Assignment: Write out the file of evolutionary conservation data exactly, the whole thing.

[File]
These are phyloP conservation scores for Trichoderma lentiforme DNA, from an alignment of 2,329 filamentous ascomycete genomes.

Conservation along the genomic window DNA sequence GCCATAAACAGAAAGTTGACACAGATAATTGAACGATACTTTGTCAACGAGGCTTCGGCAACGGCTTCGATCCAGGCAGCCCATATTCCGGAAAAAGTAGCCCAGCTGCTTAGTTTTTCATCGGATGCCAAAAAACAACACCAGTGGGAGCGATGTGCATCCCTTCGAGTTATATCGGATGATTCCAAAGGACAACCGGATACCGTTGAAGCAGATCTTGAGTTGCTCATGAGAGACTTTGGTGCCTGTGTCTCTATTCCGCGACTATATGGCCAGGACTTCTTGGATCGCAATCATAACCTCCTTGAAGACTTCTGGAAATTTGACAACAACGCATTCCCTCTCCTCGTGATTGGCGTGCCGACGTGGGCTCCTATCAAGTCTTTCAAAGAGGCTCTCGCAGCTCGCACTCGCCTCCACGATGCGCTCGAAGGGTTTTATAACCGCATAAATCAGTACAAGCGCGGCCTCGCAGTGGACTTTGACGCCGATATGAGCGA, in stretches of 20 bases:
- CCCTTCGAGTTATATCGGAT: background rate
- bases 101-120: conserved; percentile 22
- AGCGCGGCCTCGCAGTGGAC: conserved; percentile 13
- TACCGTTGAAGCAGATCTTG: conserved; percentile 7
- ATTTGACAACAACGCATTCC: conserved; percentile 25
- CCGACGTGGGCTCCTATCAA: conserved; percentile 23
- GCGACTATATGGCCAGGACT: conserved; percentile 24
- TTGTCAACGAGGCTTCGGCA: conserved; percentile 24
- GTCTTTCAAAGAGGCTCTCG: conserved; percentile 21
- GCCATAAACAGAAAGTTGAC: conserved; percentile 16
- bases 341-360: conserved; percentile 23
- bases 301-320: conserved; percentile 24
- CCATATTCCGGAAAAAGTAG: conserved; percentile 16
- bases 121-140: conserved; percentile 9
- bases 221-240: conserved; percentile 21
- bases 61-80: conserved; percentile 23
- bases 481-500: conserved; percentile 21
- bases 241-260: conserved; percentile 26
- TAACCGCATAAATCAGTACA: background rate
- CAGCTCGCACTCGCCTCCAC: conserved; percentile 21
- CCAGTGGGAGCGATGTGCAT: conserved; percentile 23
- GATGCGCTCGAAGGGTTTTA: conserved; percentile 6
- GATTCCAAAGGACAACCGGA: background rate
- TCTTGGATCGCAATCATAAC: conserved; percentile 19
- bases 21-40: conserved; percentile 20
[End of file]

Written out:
These are phyloP conservation scores for Trichoderma lentiforme DNA, from an alignment of 2,329 filamentous ascomycete genomes.

Conservation along the genomic window DNA sequence GCCATAAACAGAAAGTTGACACAGATAATTGAACGATACTTTGTCAACGAGGCTTCGGCAACGGCTTCGATCCAGGCAGCCCATATTCCGGAAAAAGTAGCCCAGCTGCTTAGTTTTTCATCGGATGCCAAAAAACAACACCAGTGGGAGCGATGTGCATCCCTTCGAGTTATATCGGATGATTCCAAAGGACAACCGGATACCGTTGAAGCAGATCTTGAGTTGCTCATGAGAGACTTTGGTGCCTGTGTCTCTATTCCGCGACTATATGGCCAGGACTTCTTGGATCGCAATCATAACCTCCTTGAAGACTTCTGGAAATTTGACAACAACGCATTCCCTCTCCTCGTGATTGGCGTGCCGACGTGGGCTCCTATCAAGTCTTTCAAAGAGGCTCTCGCAGCTCGCACTCGCCTCCACGATGCGCTCGAAGGGTTTTATAACCGCATAAATCAGTACAAGCGCGGCCTCGCAGTGGACTTTGACGCCGATATGAGCGA, in stretches of 20 bases:
- CCCTTCGAGTTATATCGGAT: background rate
- bases 101-120: conserved; percentile 22
- AGCGCGGCCTCGCAGTGGAC: conserved; percentile 13
- TACCGTTGAAGCAGATCTTG: conserved; percentile 7
- ATTTGACAACAACGCATTCC: conserved; percentile 25
- CCGACGTGGGCTCCTATCAA: conserved; percentile 23
- GCGACTATATGGCCAGGACT: conserved; percentile 24
- TTGTCAACGAGGCTTCGGCA: conserved; percentile 24
- GTCTTTCAAAGAGGCTCTCG: conserved; percentile 21
- GCCATAAACAGAAAGTTGAC: conserved; percentile 16
- bases 341-360: conserved; percentile 23
- bases 301-320: conserved; percentile 24
- CCATATTCCGGAAAAAGTAG: conserved; percentile 16
- bases 121-140: conserved; percentile 9
- bases 221-240: conserved; percentile 21
- bases 61-80: conserved; percentile 23
- bases 481-500: conserved; percentile 21
- bases 241-260: conserved; percentile 26
- TAACCGCATAAATCAGTACA: background rate
- CAGCTCGCACTCGCCTCCAC: conserved; percentile 21
- CCAGTGGGAGCGATGTGCAT: conserved; percentile 23
- GATGCGCTCGAAGGGTTTTA: conserved; percentile 6
- GATTCCAAAGGACAACCGGA: background rate
- TCTTGGATCGCAATCATAAC: conserved; percentile 19
- bases 21-40: conserved; percentile 20